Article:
Three or four hours into our paddle we stopped for lunch. There weren’t that many places to come to shore. Between steep banks and private property signs, finding a spot to eat and stretch our legs was tricky. We managed to find a little ‘beach’ and pulled in there.
For those who follow in our footsteps, the low bank we slid onto was near river marker 1720. If, like us, you don’t have much to do with the Murray, you might not have heard of river markers.
These large blue and white signs occur every 2 kilometres. The number on the marker represents how far you are from the river mouth. We’d been counting them down from 1728 since we entered the Murray from the Goulburn.
Navigating the river had been straight forward until we came to a T-intersection. After telling one of us off for not having their life jacket done up (no names. But it was Nat), we watched as the river police boat took a left turn. The current was pushing us that way too so that’s we way paddled.
We figured that when we saw the next river marker, it would confirm that we were going in the right direction. When the next marker didn’t appear when we thought it should, we began to panic. While logic said we were going in the right direction, it wasn’t until we spotted our van in our caravan park in Moama that we relaxed.
Shortly after that, a river marker appeared. It wasn’t the one we had been looking for. Maybe we had missed it, or perhaps it had been on a tree that had fallen into the river. Either way, it was a huge relief to know we didn’t have to backtrack!
Not long after that we reached Echuca. The sound of paddle steamer horns and churning paddle wheels filled the water. As enjoyable as the natural scenery of the river was, this connection to the history of the river was great to see.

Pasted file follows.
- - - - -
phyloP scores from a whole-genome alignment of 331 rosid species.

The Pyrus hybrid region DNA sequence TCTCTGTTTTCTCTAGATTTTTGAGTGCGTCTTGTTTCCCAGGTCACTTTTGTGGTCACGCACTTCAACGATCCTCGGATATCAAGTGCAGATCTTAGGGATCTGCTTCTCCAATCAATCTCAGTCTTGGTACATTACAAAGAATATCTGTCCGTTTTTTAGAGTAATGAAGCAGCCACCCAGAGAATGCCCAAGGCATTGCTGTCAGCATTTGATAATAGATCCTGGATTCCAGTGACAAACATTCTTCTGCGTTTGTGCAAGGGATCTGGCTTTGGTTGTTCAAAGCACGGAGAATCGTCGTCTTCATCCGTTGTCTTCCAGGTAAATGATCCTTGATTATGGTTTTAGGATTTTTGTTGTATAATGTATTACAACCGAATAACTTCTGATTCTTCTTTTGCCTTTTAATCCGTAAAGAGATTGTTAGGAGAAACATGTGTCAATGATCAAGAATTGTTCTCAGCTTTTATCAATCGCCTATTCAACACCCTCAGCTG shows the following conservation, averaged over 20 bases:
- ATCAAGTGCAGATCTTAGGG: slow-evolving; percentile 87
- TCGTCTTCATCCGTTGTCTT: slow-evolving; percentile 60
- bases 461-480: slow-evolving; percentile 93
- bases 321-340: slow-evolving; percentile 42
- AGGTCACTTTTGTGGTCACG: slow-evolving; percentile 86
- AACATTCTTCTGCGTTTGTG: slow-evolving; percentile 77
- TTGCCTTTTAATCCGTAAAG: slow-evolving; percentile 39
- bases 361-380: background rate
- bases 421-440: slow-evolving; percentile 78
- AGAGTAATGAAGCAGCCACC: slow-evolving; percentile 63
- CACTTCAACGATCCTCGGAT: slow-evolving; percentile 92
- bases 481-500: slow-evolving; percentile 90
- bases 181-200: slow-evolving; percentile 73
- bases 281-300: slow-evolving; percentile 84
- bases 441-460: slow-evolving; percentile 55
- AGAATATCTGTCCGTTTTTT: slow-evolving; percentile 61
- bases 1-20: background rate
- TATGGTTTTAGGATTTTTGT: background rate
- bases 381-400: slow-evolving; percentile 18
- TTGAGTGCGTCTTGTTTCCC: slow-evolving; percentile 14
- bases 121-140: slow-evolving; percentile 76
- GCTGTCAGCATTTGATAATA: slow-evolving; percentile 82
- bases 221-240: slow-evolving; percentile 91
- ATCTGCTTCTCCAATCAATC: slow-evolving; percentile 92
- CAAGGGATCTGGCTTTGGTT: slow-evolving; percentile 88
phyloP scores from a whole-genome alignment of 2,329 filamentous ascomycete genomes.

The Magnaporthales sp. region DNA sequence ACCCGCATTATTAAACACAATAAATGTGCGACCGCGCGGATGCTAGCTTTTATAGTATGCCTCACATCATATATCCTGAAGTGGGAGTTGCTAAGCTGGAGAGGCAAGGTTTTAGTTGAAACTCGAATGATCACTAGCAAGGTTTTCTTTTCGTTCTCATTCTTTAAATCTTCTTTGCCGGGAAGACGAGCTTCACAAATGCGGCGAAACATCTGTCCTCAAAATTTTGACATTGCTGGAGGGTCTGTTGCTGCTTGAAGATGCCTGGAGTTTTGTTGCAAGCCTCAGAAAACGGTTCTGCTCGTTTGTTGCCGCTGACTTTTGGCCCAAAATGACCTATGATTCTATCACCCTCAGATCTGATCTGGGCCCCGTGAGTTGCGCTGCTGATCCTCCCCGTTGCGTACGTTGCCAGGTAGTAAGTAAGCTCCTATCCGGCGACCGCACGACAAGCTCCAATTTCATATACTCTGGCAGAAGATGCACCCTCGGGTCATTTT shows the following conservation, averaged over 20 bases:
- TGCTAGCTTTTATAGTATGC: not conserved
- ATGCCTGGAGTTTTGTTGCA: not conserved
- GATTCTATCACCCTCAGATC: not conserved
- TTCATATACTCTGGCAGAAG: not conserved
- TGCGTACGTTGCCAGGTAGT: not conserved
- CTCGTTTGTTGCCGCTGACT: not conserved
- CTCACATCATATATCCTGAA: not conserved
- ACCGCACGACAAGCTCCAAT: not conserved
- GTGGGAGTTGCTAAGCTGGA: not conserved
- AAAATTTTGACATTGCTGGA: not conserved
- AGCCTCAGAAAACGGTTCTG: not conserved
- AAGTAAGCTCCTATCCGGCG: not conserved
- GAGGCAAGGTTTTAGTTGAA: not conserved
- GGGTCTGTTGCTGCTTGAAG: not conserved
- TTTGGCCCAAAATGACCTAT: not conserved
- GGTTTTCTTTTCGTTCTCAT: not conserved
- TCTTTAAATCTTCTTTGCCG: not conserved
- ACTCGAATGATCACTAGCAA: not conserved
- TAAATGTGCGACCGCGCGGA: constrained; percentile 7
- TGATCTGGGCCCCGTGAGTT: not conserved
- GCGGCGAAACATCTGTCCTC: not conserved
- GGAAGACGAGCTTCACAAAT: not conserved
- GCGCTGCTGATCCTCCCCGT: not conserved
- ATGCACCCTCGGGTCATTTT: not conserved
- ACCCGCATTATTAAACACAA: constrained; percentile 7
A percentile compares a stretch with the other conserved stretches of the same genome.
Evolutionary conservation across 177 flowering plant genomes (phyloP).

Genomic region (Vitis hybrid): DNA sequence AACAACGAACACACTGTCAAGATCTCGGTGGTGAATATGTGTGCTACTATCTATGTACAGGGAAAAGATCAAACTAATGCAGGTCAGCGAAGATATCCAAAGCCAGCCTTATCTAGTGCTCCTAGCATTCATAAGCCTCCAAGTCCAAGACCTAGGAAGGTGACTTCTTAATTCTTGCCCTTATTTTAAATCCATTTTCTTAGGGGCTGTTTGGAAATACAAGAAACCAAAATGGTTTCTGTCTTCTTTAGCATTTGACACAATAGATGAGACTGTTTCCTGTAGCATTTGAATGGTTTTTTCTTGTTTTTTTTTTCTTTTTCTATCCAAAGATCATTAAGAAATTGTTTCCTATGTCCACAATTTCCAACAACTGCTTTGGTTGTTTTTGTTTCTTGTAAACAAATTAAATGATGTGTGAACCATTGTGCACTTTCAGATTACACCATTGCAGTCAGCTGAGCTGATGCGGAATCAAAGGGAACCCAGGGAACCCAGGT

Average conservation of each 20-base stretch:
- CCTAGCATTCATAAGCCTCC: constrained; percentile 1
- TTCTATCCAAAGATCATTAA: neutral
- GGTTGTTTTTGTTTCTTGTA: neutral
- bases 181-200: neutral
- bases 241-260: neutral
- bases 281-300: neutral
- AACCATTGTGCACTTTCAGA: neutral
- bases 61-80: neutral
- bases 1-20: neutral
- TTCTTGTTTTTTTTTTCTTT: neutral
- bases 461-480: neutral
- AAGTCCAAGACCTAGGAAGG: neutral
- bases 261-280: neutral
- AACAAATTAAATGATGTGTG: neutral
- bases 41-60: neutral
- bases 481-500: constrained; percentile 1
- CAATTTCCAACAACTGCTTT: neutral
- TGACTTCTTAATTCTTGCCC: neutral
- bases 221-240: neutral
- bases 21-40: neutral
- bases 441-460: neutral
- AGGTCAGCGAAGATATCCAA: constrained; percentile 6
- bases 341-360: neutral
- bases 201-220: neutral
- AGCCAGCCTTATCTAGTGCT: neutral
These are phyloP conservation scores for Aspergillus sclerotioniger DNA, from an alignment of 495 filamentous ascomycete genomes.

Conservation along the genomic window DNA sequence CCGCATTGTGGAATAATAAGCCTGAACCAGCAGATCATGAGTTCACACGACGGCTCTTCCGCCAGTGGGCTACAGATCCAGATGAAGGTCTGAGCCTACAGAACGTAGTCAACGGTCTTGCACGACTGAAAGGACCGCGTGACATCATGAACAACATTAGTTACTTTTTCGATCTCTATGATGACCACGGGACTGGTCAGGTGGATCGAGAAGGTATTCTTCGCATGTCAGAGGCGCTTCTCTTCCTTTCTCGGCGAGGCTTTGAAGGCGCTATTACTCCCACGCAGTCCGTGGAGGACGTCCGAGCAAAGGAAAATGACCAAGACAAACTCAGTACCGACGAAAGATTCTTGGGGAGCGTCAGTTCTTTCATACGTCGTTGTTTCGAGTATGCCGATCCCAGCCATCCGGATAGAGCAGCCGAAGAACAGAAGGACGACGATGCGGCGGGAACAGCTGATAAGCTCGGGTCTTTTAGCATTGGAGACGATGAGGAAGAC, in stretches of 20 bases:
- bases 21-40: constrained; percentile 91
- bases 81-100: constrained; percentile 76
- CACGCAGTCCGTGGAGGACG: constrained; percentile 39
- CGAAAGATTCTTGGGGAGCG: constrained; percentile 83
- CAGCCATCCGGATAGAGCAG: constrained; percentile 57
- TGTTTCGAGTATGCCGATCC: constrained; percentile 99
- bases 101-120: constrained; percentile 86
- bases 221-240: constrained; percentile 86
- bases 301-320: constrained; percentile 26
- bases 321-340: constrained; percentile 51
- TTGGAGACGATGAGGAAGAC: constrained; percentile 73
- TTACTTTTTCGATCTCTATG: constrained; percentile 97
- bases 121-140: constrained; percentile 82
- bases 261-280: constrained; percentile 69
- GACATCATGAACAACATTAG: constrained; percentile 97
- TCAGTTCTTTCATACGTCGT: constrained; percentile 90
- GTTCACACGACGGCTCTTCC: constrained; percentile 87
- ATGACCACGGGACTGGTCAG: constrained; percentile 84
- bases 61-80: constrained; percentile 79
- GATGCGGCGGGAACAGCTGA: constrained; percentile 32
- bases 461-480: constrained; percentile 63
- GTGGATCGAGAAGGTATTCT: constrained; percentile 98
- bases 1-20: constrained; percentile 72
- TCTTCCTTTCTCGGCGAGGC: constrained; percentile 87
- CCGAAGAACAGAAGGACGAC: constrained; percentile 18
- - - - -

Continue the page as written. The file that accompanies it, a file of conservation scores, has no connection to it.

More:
Three paddle steamers came past us in the opposite direction. From the water we could feel their paddle wheels churning through the water and smell the steam from the engines. Their names – PS Alexander Arbuthnot, Emmylou and Canberra had a class to them that the house boats we saw – Cruise and Booze and Gone Troppo – seem to lack.
We paddled under the bridge that connects Echuca and Moama then on to the historic Echuca wharf. We thought it looked impressive when we had walked along it the previous day. It’s even better from the water.
We saw more paddle steamers docked there. You also get a great sense of the wharf’s size and impressive design from the water. You can only image the hustle and bustle of the place back in its heyday. The wharf was a welcome distraction from our increasingly aching backs and butts.
A little tired but lots of fun
Not far past the wharf our finishing line came onto view. The grassy banks of Victoria Park appeared, and we made our way back to where we had first collected our kayaks. We were tired, but seeing even a little stretch of the Murray from the water had been a great experience.
MOAMA CARAVAN PARK – DISCOVERY
We stayed at Discovery Parks Maiden’s Inn Moama in the middle of school holidays the park is rocking with water parks, pools, rock climbing walls and movies but we still had a nice quiet riverside site to relax. Camp Kitchens, Bathrooms, BBQ were modern and very quiet.